As for retrofitting a bulb into the projector using the same ballast, my understanding (any one feel free to correct me!) is that ignition voltage varies considerably among 'original bulbs' used in LCD projectors, so I would guess you would not be able to use another MH bulb without modifying the ballast.

As for $500.00 for a bulb, are you sure it is that much, I know most shops quote huge prices for a replacement bulbs as they don't ,make much money on projectors so they think they can get away with charging stupid prices for bulbs, but that does seem a little excess, I know here in the uk, when it comes to bulb prices, you can usually haggle them down considerably, e.g. at least 50%! The problem with bulbs/projectors is that in reality most projectors in commercial environments brake/become obsolete and are replaced long before the bulb goes, e.g. for example at many universities the projectors is usually replaced a long time before the bulb goes so demand for bulbs is actually quite small and if treated well, e.g. the air filter is replaced regularly and the projector used for a good period of time, e.g. 1/2 and hour at a minimum the bulbs usually do last a lot longer than the stated rated life!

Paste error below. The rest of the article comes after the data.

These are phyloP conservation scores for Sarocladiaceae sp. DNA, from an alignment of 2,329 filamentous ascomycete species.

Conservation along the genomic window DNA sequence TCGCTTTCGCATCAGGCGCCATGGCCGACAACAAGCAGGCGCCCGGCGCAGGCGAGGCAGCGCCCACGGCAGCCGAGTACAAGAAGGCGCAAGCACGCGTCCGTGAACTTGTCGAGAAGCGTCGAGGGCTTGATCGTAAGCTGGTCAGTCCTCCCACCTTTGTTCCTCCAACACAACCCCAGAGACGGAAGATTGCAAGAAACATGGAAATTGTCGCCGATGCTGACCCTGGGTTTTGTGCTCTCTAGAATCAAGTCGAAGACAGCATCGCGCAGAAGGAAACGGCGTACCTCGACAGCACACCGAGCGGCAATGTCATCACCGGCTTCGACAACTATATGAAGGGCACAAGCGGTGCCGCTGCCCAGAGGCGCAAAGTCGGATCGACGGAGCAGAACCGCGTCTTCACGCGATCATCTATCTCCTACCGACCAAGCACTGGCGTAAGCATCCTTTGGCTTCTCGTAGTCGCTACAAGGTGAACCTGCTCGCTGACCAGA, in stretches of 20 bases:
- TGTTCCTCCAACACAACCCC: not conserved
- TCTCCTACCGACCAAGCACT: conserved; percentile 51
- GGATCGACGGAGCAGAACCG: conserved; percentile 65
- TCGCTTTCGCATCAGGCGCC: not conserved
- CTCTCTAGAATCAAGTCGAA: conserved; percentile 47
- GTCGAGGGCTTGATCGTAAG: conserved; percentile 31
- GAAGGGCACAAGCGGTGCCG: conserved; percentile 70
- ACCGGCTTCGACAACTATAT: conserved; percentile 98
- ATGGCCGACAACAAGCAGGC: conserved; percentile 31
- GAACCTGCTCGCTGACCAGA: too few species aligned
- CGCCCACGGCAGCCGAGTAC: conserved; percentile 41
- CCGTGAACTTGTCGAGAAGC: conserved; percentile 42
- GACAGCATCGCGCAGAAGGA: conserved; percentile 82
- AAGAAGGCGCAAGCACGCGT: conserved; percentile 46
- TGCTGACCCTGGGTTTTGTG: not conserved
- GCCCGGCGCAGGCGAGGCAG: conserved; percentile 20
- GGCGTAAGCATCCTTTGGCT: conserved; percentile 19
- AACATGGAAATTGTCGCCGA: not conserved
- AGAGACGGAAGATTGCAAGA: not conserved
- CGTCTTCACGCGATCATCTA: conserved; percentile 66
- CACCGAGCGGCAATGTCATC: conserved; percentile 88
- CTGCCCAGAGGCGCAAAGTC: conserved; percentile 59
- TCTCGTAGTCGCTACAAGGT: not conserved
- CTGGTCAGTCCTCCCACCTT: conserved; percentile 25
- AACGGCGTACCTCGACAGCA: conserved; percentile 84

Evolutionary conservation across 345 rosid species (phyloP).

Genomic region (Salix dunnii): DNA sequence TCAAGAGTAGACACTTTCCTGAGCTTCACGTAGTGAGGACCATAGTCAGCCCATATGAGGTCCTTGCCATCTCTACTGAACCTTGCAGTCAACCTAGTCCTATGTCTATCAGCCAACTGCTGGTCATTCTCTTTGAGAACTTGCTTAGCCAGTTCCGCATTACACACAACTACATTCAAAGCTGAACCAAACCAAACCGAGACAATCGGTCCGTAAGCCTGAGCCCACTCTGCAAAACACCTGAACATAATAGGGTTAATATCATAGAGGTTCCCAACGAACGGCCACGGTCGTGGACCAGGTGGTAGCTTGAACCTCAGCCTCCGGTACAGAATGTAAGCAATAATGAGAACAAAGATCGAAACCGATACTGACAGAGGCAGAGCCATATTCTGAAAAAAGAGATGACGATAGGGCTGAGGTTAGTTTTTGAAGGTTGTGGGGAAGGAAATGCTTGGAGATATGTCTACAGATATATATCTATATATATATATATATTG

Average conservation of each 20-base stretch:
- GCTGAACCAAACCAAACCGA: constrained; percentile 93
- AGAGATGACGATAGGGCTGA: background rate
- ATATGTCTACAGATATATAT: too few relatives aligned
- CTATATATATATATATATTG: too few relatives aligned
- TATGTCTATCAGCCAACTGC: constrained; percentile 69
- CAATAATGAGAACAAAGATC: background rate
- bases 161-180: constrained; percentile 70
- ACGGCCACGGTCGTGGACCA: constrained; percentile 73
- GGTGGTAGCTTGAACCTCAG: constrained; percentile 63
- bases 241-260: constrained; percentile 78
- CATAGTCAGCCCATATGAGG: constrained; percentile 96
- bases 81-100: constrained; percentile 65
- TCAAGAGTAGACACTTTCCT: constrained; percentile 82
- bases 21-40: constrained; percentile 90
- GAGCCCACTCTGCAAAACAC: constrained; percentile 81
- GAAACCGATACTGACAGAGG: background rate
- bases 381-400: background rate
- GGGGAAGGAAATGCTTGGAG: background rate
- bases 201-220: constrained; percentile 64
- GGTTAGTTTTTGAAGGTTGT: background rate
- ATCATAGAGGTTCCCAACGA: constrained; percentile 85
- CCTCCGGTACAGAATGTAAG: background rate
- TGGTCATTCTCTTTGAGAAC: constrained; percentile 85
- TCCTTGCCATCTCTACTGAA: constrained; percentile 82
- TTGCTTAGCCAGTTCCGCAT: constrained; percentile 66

Sorry iv'e ranted on a little long, but it is possible to use a different bulb in a LCD projector assuming you can trick it into thinking the original is still there and working, I will have a search on the internet for a link to the person who converted his sony projector that I have in mind....